The opinion of the court was delivered by: John M. Facciola, United States Magistrate Judge
This Title VII case is before me for discovery pursuant to LCvR 72.2. I herein resolve Plaintiffs' Motion to Compel ("Plains. Mot.").
Plaintiffs Marva Y. Glenn ("Glenn") and Wanda Y. Dickens ("Dickens") both worked for many years in the District of Columbia Department of Consumer and Regulatory Affairs ("Department") until their resignations in 1997. Glenn joined the Department in 1969 and was an inspections supervisor in the Housing Regulations Division ("Division") from 1984 through 1997. She claims that she was responsible for inspections in some of the most depressed and dangerous wards in the District.
Glenn filed complaints against the Department with the Equal Employment Opportunity Commission ("EEOC") in 1989 and 1990. Both complaints resulted in administrative settlement agreements. Even after these agreements were reached, however, Glenn complained of being overworked and understaffed, especially given the housing conditions in her wards. Amended Complaint ("Am. Compl.") ¶ 13. She further contends that less challenging wards were assigned to male supervisors. Am. Compl. ¶ 14. In addition, she claims that she was denied the additional training that was promised under the settlement agreements. Am. Compl. ¶ 15. Finally, Glenn asserts that the Division retaliated against her by lowering her performance evaluations and denying her any promotions. Am. Compl. ¶ 17.
Dickens began working for the Department in 1975 and held various positions during the course of her employment. Throughout her tenure, she complained of various discriminatory acts and brought two actions: (1) an EEOC complaint in 1976, and (2) a court complaint in 1983. A 1985 Consent Decree ordered the Department to pay $50,000 for paralegal training and to refrain from any future discriminatory actions. Am. Compl. ¶ 26. Dickens claims that the Department paid for two training courses but refused to pay for any additional classes, thus preventing her from receiving certification. Am. Compl. ¶ 27. She also claims that the Department continued to engage in discriminatory acts such as detailing her to other positions, assigning her higher job responsibilities without any promotion or pay increase, refusing to promote her, improperly placing her on "absent without official leave" status, placing her on the "reduction-in-force" list, and encouraging other employees to discriminate against her. Am. Compl. ¶ 29.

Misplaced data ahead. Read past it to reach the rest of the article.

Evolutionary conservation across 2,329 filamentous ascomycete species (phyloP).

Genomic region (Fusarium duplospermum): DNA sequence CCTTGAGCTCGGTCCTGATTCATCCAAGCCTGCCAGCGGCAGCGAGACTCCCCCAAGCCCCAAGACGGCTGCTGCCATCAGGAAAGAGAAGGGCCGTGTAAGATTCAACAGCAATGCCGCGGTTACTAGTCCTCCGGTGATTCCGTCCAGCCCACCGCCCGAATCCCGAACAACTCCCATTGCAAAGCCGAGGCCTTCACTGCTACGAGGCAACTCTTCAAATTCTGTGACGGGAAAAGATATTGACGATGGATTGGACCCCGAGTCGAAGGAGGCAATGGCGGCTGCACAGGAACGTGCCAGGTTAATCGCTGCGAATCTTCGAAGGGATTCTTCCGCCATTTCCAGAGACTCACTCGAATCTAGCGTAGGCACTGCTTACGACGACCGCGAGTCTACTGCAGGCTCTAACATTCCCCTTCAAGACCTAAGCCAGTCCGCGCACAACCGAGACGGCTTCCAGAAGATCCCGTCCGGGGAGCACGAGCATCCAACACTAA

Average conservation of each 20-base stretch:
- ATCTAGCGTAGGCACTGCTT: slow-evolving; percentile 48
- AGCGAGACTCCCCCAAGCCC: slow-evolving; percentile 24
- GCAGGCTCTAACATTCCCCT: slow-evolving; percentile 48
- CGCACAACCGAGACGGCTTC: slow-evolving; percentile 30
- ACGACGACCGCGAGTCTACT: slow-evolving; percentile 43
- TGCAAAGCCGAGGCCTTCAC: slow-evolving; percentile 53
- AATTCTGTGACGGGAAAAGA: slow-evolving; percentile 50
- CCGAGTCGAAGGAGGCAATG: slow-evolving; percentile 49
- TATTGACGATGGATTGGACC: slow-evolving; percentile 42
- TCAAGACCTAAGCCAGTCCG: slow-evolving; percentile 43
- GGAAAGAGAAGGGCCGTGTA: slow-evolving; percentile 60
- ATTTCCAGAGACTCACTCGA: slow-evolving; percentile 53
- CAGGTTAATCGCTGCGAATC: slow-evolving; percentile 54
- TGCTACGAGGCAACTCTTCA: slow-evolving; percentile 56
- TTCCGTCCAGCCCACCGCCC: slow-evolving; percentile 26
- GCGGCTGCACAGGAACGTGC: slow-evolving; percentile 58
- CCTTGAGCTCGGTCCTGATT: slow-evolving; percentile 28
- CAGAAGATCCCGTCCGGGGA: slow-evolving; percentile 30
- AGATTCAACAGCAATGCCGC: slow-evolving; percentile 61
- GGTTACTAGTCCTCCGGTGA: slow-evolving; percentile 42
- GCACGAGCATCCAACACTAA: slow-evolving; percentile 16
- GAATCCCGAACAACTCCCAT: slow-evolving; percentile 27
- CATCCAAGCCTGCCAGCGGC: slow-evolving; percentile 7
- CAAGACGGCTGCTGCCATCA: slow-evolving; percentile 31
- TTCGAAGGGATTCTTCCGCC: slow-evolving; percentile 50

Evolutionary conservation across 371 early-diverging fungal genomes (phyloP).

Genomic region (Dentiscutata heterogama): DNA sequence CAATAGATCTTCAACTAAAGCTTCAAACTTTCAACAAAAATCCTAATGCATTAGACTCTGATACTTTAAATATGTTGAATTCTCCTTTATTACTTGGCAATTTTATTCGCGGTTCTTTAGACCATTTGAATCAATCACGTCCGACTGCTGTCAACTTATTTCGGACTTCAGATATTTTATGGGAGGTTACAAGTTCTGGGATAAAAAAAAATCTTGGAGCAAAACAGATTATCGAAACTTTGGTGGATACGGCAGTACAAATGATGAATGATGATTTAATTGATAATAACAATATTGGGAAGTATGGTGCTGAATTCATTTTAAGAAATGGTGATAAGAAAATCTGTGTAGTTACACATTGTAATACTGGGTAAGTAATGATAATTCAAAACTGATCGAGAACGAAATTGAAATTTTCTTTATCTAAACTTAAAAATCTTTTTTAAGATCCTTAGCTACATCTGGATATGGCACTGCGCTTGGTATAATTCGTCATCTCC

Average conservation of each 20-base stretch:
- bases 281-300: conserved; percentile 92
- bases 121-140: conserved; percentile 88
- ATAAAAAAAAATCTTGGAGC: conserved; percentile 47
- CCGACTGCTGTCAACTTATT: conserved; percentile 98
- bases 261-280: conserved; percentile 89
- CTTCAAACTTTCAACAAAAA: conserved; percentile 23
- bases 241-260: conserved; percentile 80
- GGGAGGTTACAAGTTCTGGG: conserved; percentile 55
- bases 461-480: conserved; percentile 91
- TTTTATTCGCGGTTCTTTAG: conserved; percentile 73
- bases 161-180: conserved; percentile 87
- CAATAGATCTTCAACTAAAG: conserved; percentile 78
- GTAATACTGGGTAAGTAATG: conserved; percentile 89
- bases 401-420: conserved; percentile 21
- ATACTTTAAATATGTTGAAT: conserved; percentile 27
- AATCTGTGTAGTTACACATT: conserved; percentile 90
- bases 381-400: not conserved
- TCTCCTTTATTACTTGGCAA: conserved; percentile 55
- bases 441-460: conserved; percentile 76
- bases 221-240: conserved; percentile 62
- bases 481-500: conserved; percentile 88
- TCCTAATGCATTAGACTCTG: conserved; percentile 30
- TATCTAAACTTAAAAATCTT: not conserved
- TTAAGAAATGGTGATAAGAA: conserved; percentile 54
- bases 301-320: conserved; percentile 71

In 1997, the District of Columbia Financial Responsibility and Management Assistance Authority ("Control Board") assumed governance of much of the District's administration, including the Department. In August 1997, the Control Board issued a directive to department heads, authorizing them to terminate unneeded employees without the ordinary procedural hurdles. Plaintiffs were informed of these new rules that effectively made them "at will" employees. In light of these events, Glenn and Dickens resigned, rather than risk termination. Am. Compl. ¶ 22.